The boot dryer uses a thermal convection method as a heat source for drying boots, which gently warms them without any high heat that could cause damage.  

Although it’s an additional cost to your hiking gear, it quickly pays for itself in terms of drying your boots quickly and keeping them in good condition. Some models even allow you to dry multiple pairs of boots simultaneously, which is good if your family has several hikers. 

3. Use A Towel

using a towel to dry by boots for hiking

A dry towel is another type of absorbent material that you can use to aid in the drying of your boots. You should only need to use one large bath towel for this process.

Place your hiking boots on the towel and tuck some of the corners of the towel into each of the boots.

Wrap the rest of the towel around the boots and enclose them. The towel will help absorb the moisture from the outside of the boot. 

I make sure that I dedicate an old towel for this task, as it will quickly ruin the towel, and you won’t want to use it again for anything else. 

4. Use A Fan 

If you have a portable fan at home, you can effectively use it as another way to shorten the drying time of your hiking boots.

Since a fan uses cool air and does not blow heat on the boots, you can keep your hiking boots in front of it for as long as you don’t need to worry about heat damaging your boots. 

5. Use A Hair Dryer 

Use this method only if your hair dryer has a cold setting. Do not use it with hot air.

Some hikers I’ve talked to say that using a blow dryer to dry hiking boots makes them dry in no time. However, any experienced hiker will tell you that this method is a surefire way to damage a hiking boot.

Again, the high heat blows out of the hair dryer and directly toward the boots. Remember, heat can damage many parts of your hiking boots, including stitching, leather/synthetic materials, and waterproof protection.

Avoid using any method that involves heat to dry your boots. 

Can You Avoid Getting Your Hiking Shoes or Boots Wet? 

If you’re serious about hiking, you likely will encounter times when the weather or terrain (like mud puddles) does not work in your favor, and your hiking footwear will undoubtedly get wet.

However, I’ve found that you can reduce the chance of drenched boots by investing in a good, high-quality waterproof pair of hiking footwear

The waterproofing will help prevent the water from entering the inside of the boot, and you’ll likely only have to let your boots dry for a few hours since the inside won’t be wet.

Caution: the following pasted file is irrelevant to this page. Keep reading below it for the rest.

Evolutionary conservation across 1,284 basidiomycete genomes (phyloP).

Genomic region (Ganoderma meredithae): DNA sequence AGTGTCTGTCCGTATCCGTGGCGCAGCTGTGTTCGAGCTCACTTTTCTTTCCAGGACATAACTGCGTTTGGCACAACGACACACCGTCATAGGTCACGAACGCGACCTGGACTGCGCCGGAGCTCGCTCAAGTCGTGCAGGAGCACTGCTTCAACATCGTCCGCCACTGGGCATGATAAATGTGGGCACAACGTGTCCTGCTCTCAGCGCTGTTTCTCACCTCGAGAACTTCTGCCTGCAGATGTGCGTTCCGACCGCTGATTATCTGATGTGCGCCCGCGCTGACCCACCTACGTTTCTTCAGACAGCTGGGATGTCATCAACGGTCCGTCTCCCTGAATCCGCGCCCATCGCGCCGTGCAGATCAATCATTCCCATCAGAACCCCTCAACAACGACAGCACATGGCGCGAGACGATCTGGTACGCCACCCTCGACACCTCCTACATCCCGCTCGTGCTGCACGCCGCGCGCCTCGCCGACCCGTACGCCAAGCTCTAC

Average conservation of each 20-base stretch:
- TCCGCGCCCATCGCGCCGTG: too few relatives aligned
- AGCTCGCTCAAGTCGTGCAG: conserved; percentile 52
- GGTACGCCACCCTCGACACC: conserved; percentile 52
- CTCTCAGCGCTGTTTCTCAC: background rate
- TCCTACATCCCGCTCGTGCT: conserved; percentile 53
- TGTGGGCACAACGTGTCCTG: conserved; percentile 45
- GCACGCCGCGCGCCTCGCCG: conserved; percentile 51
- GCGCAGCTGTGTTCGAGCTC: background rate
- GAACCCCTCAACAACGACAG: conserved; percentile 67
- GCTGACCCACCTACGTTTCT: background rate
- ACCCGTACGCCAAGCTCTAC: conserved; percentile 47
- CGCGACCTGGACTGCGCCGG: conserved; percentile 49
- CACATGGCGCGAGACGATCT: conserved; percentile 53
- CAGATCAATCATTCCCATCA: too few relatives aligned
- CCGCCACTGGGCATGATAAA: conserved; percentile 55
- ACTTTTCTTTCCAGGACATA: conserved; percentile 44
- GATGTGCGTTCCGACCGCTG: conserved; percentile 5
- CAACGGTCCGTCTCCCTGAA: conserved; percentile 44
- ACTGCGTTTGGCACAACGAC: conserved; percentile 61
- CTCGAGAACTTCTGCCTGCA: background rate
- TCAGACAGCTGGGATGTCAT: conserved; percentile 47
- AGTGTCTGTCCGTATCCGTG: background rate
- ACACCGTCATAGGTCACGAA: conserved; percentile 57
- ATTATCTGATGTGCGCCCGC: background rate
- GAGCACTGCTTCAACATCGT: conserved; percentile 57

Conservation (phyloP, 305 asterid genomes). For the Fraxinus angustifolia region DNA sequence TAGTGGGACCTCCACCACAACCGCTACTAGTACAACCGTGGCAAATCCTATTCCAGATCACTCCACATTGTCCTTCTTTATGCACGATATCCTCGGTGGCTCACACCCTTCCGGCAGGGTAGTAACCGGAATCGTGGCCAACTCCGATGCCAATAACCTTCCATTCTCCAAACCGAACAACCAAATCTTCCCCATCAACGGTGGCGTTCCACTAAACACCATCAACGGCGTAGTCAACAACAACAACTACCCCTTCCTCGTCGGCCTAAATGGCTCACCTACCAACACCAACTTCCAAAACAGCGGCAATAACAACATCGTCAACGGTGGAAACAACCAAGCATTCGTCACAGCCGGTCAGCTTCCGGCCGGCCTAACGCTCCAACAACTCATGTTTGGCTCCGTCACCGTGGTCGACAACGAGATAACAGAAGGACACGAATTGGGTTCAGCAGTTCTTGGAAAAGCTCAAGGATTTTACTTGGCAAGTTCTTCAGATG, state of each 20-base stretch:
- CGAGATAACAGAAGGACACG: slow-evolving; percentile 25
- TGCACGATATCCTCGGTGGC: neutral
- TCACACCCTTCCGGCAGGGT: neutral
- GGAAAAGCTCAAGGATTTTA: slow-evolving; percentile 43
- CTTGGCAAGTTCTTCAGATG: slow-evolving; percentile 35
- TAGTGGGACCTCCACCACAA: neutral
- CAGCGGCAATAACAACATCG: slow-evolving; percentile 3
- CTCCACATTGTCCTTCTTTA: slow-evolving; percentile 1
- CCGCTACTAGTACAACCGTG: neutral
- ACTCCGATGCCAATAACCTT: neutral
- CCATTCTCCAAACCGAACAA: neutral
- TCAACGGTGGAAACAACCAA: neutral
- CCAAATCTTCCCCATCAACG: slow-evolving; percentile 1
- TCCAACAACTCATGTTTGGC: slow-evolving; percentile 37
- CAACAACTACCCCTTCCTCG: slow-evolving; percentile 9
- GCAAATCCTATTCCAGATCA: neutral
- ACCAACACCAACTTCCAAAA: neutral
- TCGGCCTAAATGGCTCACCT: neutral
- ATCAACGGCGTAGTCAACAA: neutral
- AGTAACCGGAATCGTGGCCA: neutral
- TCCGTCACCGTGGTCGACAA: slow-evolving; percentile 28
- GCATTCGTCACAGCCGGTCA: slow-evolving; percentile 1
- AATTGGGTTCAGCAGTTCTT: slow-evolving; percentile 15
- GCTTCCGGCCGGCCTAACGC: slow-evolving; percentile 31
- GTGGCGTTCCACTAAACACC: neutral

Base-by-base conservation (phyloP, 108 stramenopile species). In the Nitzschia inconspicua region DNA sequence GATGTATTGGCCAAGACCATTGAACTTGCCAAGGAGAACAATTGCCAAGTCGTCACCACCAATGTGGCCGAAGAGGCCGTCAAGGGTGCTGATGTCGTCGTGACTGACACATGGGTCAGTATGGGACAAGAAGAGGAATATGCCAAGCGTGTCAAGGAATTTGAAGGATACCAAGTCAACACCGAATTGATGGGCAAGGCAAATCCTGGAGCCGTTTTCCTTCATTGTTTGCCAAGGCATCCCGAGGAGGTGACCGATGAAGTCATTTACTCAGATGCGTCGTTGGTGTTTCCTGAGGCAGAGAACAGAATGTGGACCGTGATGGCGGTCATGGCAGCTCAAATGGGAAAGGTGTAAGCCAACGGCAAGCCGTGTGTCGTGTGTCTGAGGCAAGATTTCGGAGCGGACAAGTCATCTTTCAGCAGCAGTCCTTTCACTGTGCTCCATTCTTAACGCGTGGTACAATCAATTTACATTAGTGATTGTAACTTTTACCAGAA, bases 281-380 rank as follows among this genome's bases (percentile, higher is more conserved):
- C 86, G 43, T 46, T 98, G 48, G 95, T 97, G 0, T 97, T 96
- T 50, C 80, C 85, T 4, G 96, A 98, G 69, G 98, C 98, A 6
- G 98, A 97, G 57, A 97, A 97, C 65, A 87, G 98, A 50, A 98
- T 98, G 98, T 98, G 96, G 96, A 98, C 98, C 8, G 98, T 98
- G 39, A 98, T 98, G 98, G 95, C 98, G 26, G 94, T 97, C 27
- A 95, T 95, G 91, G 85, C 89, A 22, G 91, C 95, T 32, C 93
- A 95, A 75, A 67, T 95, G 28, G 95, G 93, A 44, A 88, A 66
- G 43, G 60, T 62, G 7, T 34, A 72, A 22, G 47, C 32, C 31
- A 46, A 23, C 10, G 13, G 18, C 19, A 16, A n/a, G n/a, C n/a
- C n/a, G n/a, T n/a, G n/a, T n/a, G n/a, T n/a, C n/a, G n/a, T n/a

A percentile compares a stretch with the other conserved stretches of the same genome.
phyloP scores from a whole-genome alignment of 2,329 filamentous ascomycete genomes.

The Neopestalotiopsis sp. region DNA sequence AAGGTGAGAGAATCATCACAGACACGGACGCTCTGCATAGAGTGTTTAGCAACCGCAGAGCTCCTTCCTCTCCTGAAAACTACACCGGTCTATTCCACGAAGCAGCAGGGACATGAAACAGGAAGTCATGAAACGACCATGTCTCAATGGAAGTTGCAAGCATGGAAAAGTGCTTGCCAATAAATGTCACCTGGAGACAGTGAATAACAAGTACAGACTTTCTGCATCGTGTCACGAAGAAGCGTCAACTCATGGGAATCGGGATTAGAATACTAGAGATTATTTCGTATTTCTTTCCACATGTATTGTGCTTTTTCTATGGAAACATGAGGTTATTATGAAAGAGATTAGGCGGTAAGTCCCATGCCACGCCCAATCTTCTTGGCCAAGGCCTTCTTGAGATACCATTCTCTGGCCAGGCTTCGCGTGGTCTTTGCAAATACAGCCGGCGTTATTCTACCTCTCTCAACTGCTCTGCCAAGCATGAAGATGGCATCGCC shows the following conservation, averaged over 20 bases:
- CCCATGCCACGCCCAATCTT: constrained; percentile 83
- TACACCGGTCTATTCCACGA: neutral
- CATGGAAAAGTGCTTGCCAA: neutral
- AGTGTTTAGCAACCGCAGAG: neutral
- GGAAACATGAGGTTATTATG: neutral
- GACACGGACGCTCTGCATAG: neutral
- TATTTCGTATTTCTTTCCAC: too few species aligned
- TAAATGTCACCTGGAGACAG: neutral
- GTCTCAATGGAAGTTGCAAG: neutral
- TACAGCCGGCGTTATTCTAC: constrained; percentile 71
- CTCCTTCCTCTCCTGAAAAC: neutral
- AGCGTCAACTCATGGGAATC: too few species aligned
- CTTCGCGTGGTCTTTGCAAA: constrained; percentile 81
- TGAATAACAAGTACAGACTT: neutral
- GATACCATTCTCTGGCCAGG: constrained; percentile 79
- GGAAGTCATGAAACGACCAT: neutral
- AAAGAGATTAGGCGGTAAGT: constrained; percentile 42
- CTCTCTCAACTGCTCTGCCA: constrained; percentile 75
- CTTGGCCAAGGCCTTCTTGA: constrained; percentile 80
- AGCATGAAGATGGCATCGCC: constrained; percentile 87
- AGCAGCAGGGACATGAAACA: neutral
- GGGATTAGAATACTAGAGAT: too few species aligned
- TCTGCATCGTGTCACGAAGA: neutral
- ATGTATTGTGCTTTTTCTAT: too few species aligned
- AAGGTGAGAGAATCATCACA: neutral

How Can I Dry My Boots Fast?

Your boots will dry fastest if you have access to boot dryers and use them. However, you can also help them dry quickly by using things that absorb moisture (such as old towels, newspaper, or kitchen rolls) and hanging them to dry. 

How Do I Dry My Boots Overnight?

You can dry your boots overnight by removing the laces and insoles, soaking up the excess moisture with material that will absorb moisture, and hanging them upside down in a cool place away from high heat. 

Can You Dry Hiking Boots in the Dryer?

You should not place hiking boots in the dryer. Doing so will expose them to high heat and quickly damage the boots by compromising the materials and making them fall apart. 

How Long Does It Take for Hiking Boots to Dry Naturally?

The drying time for hiking boots naturally depends on various factors such as humidity, ventilation, and the material. Leather hiking boots may take longer to dry, typically ranging from 24 to 48 hours or more.

Should I Avoid Drying Hiking Boots Near a Direct Heat Source?

Yes, we recommend you avoid drying your hiking boots near a direct heat source like a wood stove. High heat can cause damage to the boots, including warping or cracking, especially for wet hiking boots. Opt for a gentle and indirect drying method instead.

Jennifer Strom

Jennifer Strom

Jennifer Strom has been a writer for over 20 years and an outdoor and hiking enthusiast for most of her life. After spending much of her career in the corporate world, she decided to freelance to spend more time with her family and explore new places. You will find her always looking forward to her next weekend adventure and writing guides that help others make the most of their own hikes and time outdoors.